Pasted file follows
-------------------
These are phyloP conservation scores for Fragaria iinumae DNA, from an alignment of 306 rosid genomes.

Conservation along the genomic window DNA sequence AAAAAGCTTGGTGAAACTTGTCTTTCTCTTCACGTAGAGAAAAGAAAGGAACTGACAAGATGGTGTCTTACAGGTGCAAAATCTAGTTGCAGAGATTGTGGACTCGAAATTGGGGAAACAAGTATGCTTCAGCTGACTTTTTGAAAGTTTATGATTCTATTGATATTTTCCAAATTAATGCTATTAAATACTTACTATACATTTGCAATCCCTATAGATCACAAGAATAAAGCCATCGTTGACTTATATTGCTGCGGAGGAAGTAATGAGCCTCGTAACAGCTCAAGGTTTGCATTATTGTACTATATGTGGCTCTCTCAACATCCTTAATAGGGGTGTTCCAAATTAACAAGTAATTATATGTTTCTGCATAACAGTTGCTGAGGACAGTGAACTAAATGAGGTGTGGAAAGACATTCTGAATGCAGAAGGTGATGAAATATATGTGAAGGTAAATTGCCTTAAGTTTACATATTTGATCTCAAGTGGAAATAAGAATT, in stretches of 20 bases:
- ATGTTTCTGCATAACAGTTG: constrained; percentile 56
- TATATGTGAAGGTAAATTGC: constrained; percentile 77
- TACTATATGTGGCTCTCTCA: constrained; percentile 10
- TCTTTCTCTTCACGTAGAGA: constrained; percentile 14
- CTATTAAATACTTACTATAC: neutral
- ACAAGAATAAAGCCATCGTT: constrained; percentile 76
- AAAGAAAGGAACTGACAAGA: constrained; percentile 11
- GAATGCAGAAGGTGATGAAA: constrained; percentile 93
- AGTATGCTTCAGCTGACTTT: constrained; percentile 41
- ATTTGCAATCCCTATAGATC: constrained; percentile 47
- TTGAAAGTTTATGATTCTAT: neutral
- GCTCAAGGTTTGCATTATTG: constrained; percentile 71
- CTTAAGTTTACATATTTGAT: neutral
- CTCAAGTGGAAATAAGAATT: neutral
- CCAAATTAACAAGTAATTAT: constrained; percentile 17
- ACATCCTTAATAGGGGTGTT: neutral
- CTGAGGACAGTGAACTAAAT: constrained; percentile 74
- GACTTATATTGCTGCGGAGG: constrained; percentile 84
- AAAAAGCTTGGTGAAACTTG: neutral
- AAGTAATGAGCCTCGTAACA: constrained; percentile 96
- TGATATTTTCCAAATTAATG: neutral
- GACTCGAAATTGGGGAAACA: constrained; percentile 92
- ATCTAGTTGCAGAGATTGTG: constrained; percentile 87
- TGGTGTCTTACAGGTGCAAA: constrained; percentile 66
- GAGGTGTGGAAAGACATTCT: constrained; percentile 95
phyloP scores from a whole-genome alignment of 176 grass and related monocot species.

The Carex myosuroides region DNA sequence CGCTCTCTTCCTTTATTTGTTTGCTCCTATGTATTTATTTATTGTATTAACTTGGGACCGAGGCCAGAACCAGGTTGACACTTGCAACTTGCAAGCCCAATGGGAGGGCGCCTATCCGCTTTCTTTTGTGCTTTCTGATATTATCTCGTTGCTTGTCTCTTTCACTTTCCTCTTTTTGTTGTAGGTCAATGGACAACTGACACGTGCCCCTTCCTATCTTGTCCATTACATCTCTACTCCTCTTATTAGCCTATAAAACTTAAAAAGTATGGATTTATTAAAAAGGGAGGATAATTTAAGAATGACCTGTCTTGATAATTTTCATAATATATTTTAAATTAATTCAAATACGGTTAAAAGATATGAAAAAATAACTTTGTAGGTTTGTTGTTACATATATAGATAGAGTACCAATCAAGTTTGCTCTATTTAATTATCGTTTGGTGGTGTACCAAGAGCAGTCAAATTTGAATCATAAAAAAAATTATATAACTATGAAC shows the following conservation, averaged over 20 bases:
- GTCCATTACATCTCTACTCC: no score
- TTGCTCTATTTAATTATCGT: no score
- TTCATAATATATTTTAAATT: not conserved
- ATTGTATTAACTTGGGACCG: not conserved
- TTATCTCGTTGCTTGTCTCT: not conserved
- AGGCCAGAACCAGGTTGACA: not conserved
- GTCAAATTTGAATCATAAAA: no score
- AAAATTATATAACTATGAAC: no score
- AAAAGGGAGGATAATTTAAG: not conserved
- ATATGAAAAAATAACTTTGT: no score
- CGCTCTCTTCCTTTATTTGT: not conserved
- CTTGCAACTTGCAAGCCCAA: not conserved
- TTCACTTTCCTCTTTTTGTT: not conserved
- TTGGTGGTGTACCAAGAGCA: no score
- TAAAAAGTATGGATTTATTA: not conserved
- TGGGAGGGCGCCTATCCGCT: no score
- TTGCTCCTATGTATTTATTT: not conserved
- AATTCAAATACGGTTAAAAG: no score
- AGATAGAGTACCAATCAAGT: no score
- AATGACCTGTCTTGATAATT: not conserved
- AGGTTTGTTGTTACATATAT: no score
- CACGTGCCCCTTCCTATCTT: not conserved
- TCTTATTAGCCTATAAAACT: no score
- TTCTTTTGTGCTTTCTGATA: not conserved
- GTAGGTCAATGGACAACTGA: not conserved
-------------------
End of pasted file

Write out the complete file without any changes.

These are phyloP conservation scores for Fragaria iinumae DNA, from an alignment of 306 rosid genomes.

Conservation along the genomic window DNA sequence AAAAAGCTTGGTGAAACTTGTCTTTCTCTTCACGTAGAGAAAAGAAAGGAACTGACAAGATGGTGTCTTACAGGTGCAAAATCTAGTTGCAGAGATTGTGGACTCGAAATTGGGGAAACAAGTATGCTTCAGCTGACTTTTTGAAAGTTTATGATTCTATTGATATTTTCCAAATTAATGCTATTAAATACTTACTATACATTTGCAATCCCTATAGATCACAAGAATAAAGCCATCGTTGACTTATATTGCTGCGGAGGAAGTAATGAGCCTCGTAACAGCTCAAGGTTTGCATTATTGTACTATATGTGGCTCTCTCAACATCCTTAATAGGGGTGTTCCAAATTAACAAGTAATTATATGTTTCTGCATAACAGTTGCTGAGGACAGTGAACTAAATGAGGTGTGGAAAGACATTCTGAATGCAGAAGGTGATGAAATATATGTGAAGGTAAATTGCCTTAAGTTTACATATTTGATCTCAAGTGGAAATAAGAATT, in stretches of 20 bases:
- ATGTTTCTGCATAACAGTTG: constrained; percentile 56
- TATATGTGAAGGTAAATTGC: constrained; percentile 77
- TACTATATGTGGCTCTCTCA: constrained; percentile 10
- TCTTTCTCTTCACGTAGAGA: constrained; percentile 14
- CTATTAAATACTTACTATAC: neutral
- ACAAGAATAAAGCCATCGTT: constrained; percentile 76
- AAAGAAAGGAACTGACAAGA: constrained; percentile 11
- GAATGCAGAAGGTGATGAAA: constrained; percentile 93
- AGTATGCTTCAGCTGACTTT: constrained; percentile 41
- ATTTGCAATCCCTATAGATC: constrained; percentile 47
- TTGAAAGTTTATGATTCTAT: neutral
- GCTCAAGGTTTGCATTATTG: constrained; percentile 71
- CTTAAGTTTACATATTTGAT: neutral
- CTCAAGTGGAAATAAGAATT: neutral
- CCAAATTAACAAGTAATTAT: constrained; percentile 17
- ACATCCTTAATAGGGGTGTT: neutral
- CTGAGGACAGTGAACTAAAT: constrained; percentile 74
- GACTTATATTGCTGCGGAGG: constrained; percentile 84
- AAAAAGCTTGGTGAAACTTG: neutral
- AAGTAATGAGCCTCGTAACA: constrained; percentile 96
- TGATATTTTCCAAATTAATG: neutral
- GACTCGAAATTGGGGAAACA: constrained; percentile 92
- ATCTAGTTGCAGAGATTGTG: constrained; percentile 87
- TGGTGTCTTACAGGTGCAAA: constrained; percentile 66
- GAGGTGTGGAAAGACATTCT: constrained; percentile 95
phyloP scores from a whole-genome alignment of 176 grass and related monocot species.

The Carex myosuroides region DNA sequence CGCTCTCTTCCTTTATTTGTTTGCTCCTATGTATTTATTTATTGTATTAACTTGGGACCGAGGCCAGAACCAGGTTGACACTTGCAACTTGCAAGCCCAATGGGAGGGCGCCTATCCGCTTTCTTTTGTGCTTTCTGATATTATCTCGTTGCTTGTCTCTTTCACTTTCCTCTTTTTGTTGTAGGTCAATGGACAACTGACACGTGCCCCTTCCTATCTTGTCCATTACATCTCTACTCCTCTTATTAGCCTATAAAACTTAAAAAGTATGGATTTATTAAAAAGGGAGGATAATTTAAGAATGACCTGTCTTGATAATTTTCATAATATATTTTAAATTAATTCAAATACGGTTAAAAGATATGAAAAAATAACTTTGTAGGTTTGTTGTTACATATATAGATAGAGTACCAATCAAGTTTGCTCTATTTAATTATCGTTTGGTGGTGTACCAAGAGCAGTCAAATTTGAATCATAAAAAAAATTATATAACTATGAAC shows the following conservation, averaged over 20 bases:
- GTCCATTACATCTCTACTCC: no score
- TTGCTCTATTTAATTATCGT: no score
- TTCATAATATATTTTAAATT: not conserved
- ATTGTATTAACTTGGGACCG: not conserved
- TTATCTCGTTGCTTGTCTCT: not conserved
- AGGCCAGAACCAGGTTGACA: not conserved
- GTCAAATTTGAATCATAAAA: no score
- AAAATTATATAACTATGAAC: no score
- AAAAGGGAGGATAATTTAAG: not conserved
- ATATGAAAAAATAACTTTGT: no score
- CGCTCTCTTCCTTTATTTGT: not conserved
- CTTGCAACTTGCAAGCCCAA: not conserved
- TTCACTTTCCTCTTTTTGTT: not conserved
- TTGGTGGTGTACCAAGAGCA: no score
- TAAAAAGTATGGATTTATTA: not conserved
- TGGGAGGGCGCCTATCCGCT: no score
- TTGCTCCTATGTATTTATTT: not conserved
- AATTCAAATACGGTTAAAAG: no score
- AGATAGAGTACCAATCAAGT: no score
- AATGACCTGTCTTGATAATT: not conserved
- AGGTTTGTTGTTACATATAT: no score
- CACGTGCCCCTTCCTATCTT: not conserved
- TCTTATTAGCCTATAAAACT: no score
- TTCTTTTGTGCTTTCTGATA: not conserved
- GTAGGTCAATGGACAACTGA: not conserved